Even though the shoe has indeed lost most of its rigidity, I found that lifting in the Nano 8.0’s is about 90% as stable as the 6.0’s (85ish% Nano 7) in almost every lift and I had no issues. They do retain the Nanoshell midsole wrap which aids in stabilizing the foot, but it’s not as effective as its 7.0 implementation. Laterally, they don’t have the same stability of either the 6.0’s or 7.0’s due to the more flexible upper but even still, the difference is slight and you wouldn’t be able to really tell unless you had both shoes on at the same time. Response isn’t quite as quick as it is in the 7.0 or 6.0’s due to the slightly softer midsole, but I had no issues putting up the same kind of numbers as I have in my 6.0’s or 7.0’s. You will notice a little bit of squishy-ness when it comes to heavier squatting and deadlifting, but nothing that will make you feel unstable or like you wouldn’t be able to handle that lift.
One thing I was surprised to struggle with, was rope climbs. Gone is the medial guard on the shoe, but I never really felt like that did much anyways (or maybe it did?). Even though the tread pattern is the same from the Nano 7.0, which I thought was an excellent shoe to climb ropes in, the softer outsole compound doesn’t quite grab the rope as well as it used to. It could also be from the less rigid midsole not being hard enough to grab at the rope. Either way, I struggled to find as solid a grip as I did in Nano 7.0’s. On the bright side, my Nano 8.0’s were left without a scuff from doing 14 pretty much back to back rope climbs.
- Nike Metcon 3 – Pick the Nano 8 if you want a wider and more minimal platform. Metcon 3’s have better energy return for things like box jump rebounding and double unders, but aren’t nearly as flexible or comfortable as Nano 8.0’s. Personally I like running in Nano 8.0’s more as well. Weightlifting movements are a wash, it really depends on what you’re used to lifting in though you might feel slightly forward in Metcon’s; otherwise power delivery is pretty much the same. Metcon’s definitely look better. Personally, I’d pick Nano 8.0’s, but we’ll see what Nike brings to the table with Metcon 4’s.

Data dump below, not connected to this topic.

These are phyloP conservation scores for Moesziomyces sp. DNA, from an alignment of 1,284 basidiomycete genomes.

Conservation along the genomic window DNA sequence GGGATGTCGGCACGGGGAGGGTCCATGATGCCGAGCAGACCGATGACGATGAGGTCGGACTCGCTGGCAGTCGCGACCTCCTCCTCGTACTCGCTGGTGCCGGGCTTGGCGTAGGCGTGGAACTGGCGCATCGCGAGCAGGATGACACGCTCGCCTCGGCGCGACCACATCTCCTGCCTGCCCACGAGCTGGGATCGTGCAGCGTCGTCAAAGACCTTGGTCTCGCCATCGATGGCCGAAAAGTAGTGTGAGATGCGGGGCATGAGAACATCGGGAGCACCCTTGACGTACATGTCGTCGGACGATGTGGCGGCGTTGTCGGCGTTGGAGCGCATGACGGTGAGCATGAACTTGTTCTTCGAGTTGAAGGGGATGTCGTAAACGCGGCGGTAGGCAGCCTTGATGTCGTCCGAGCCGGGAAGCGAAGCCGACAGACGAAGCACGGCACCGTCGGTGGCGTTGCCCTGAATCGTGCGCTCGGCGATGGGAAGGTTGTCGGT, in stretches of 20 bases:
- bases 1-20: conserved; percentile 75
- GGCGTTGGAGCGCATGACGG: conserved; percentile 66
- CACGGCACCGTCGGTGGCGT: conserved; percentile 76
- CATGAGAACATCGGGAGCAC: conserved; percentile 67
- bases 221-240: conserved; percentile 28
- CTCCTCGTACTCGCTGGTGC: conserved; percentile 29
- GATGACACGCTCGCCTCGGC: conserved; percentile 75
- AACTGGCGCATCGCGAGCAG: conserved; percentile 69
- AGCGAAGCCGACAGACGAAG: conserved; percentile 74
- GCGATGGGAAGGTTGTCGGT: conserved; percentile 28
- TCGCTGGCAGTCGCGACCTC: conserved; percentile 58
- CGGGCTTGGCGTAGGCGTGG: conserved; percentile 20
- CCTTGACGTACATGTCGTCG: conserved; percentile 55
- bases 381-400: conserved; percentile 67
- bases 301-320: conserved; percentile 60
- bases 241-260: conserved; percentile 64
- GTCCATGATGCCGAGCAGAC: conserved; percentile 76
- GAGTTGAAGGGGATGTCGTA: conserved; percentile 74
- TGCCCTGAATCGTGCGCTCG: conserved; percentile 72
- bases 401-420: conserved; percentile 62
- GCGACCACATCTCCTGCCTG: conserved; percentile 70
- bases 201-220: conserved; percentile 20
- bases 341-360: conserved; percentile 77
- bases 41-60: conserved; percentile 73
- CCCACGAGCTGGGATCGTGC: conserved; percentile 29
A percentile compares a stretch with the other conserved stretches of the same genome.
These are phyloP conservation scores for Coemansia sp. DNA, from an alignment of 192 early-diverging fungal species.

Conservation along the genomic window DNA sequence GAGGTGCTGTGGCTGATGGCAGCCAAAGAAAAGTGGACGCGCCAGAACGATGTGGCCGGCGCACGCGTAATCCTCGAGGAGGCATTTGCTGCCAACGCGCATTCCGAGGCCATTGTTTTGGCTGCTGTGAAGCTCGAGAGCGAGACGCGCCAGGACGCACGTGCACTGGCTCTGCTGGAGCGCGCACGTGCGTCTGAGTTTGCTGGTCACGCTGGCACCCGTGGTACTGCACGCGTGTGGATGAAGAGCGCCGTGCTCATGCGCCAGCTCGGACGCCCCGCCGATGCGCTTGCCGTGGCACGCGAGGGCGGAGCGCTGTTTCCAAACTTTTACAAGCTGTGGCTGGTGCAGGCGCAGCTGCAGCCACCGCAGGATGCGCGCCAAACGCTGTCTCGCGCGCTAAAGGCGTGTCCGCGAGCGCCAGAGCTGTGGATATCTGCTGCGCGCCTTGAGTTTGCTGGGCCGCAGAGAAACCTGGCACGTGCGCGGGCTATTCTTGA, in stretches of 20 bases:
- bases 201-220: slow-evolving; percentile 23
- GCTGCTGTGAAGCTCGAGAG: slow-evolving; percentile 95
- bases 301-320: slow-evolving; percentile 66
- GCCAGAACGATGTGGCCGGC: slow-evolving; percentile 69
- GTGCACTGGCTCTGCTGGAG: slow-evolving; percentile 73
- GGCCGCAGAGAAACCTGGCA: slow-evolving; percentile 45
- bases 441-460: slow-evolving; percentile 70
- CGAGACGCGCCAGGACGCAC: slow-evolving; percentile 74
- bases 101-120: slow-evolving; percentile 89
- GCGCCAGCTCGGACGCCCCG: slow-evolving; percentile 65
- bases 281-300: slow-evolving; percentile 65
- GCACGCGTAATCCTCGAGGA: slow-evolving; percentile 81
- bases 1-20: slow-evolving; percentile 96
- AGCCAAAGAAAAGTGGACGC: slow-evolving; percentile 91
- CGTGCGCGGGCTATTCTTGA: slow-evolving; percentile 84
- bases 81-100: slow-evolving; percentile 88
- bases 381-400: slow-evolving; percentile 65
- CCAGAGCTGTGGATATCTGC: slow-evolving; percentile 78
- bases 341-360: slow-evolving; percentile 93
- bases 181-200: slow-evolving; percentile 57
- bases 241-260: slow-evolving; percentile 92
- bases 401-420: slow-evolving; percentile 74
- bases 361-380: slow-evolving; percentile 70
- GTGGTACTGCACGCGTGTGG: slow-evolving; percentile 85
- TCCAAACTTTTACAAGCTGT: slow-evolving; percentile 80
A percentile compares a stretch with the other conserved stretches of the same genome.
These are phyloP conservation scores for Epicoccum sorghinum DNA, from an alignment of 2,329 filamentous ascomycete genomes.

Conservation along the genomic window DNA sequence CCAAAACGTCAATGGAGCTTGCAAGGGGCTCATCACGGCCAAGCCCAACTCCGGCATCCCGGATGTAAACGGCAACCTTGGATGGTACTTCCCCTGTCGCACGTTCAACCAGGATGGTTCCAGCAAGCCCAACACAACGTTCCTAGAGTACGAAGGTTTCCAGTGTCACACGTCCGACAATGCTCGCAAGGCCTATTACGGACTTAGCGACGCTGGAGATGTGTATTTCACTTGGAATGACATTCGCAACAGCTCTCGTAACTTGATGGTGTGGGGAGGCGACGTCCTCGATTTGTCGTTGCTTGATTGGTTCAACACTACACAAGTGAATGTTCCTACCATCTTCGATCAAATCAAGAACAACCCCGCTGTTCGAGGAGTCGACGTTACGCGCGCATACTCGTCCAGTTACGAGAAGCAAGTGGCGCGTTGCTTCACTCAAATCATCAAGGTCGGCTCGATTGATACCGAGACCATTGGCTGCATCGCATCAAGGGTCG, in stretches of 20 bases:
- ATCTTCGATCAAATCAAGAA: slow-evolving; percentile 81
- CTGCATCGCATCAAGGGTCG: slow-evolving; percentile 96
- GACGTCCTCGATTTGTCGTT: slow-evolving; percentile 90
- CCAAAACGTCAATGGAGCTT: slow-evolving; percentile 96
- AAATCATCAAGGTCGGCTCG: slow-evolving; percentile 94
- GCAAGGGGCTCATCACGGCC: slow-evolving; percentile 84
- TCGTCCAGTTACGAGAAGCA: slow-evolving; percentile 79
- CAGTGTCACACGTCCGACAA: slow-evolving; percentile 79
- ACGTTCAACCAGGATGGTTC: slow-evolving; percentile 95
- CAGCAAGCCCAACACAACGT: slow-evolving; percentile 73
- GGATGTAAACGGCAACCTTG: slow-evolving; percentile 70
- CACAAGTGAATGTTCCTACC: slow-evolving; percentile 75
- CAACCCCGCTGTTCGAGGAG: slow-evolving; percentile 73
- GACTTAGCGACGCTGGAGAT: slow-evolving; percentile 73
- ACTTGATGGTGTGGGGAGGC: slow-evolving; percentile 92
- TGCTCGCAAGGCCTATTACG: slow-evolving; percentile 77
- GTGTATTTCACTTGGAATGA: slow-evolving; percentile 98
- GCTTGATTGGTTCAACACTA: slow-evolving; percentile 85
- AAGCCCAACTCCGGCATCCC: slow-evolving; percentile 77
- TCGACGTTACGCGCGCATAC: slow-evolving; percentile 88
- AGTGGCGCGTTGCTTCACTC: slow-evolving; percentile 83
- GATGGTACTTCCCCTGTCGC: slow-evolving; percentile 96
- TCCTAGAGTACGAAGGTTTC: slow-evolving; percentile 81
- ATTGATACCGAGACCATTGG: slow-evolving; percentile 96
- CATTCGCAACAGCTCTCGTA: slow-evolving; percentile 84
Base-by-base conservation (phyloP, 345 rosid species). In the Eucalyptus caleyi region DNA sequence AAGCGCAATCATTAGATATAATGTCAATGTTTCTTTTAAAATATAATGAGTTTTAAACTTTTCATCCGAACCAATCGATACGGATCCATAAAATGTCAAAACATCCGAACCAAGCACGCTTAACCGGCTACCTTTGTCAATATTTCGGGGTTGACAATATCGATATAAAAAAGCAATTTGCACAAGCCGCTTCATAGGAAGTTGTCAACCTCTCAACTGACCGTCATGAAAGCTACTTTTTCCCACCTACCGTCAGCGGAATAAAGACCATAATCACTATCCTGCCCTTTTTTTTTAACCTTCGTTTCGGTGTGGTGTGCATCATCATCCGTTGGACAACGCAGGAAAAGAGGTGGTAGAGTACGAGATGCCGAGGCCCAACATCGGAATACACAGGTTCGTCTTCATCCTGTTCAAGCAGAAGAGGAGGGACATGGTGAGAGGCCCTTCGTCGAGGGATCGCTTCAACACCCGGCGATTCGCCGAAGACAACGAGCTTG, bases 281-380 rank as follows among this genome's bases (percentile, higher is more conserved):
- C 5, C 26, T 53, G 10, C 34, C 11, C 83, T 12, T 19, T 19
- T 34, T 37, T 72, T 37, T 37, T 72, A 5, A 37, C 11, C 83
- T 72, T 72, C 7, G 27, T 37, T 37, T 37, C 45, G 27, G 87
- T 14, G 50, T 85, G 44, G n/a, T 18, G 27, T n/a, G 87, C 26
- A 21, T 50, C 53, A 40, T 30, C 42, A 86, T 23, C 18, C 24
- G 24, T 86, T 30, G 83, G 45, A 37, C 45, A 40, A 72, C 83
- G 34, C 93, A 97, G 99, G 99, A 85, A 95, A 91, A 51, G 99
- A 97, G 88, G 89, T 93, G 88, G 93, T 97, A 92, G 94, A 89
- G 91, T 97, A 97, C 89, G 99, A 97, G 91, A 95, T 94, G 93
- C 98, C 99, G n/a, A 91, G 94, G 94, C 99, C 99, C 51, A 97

- Speed TR 2.0’s – For the money, Speed’s are an amazing, do it all kind of shoe. That being said, I would pick Nano 8.0’s over Speeds because I like that there is more structure for lifting and they’re still extremely comfortable to run in. I would pick Speeds over Nano’s however if you had a narrow foot or were just short on money.
- Nano 7.0 – The only instance I would pick Nano 7.0’s over 8.0’s is if I was just squatting or deadlifting.
- Nano 6.0 – It’s really hard for me to pick anything above one of my favorite shoes, but I think that because the 8.0’s are more comfortable and flexible, not only are they better for running, I’d rather wear them on a day to day basis. This one is almost too close to call, I’d still prefer lifting in my 6.0’s, but I think the all around better shoe are Nano 8.0’s, if you can get past the way they look.
Nothing real concrete on value because I’m not 100% certain what they’ll cost. My guess is that they’re going to be the same price at $130, but who can really say? In the USA, the Nano 6.0 has done countless re-releases, actually hurting the value aspect of the 8.0’s. I definitely think the 8.0 is altogether, a better shoe than the 6.0, with a full conscience I can’t tell you that it’s worth spending another $130 on, especially if you just picked up 6.0’s. If you’re out somewhere else in the world and you’ve been stuck with Nano 7.0’s, the upgrade is almost a necessity if you value your performance.
Every time a new Nano comes out, the claim of “the best Nano yet” is made, this is the first year that I actually agree with that since the 6.0. Maybe it’s because the last year was so bad, but there’s no denying that the Nano 8.0 are right up there with the Nano 6.0 as one of the best training shoes. If Reebok puts the 6.0 to rest for good, the 8.0 would be a clear candidate for the top training shoe.
I think that the biggest challenge Reebok will have with the Nano 8.0 is convincing people to try it. What is it going to take to change the minds of the people that have lost all faith in Reebok from what happened with the 7.0? I’ll put my name on line to vouch for the performance of the 8.0 as being one of the best training shoes you’ve ever tried; I just think it would be a shame to skip over the 8.0 because of what happened with the 7.0. No, I don’t work for Reebok (or any other company), I’m just a person that can appreciate a good training shoe and I’d wager that if you’re reading this, you do too.
Reebok has proved in the past that you don’t really need to sacrifice anything to have a high performing trainer, with the Nano 6.0. Widely regarded by the community as the best CrossFit shoe to date, myself included, it was quite simply the perfect blend of stability, flexibility and comfort. After a long, painful year of dodging (or even using) the Nano 7.0, you can finally lay your 6.0’s to rest, Reebok has returned to form with the Nano 8.0.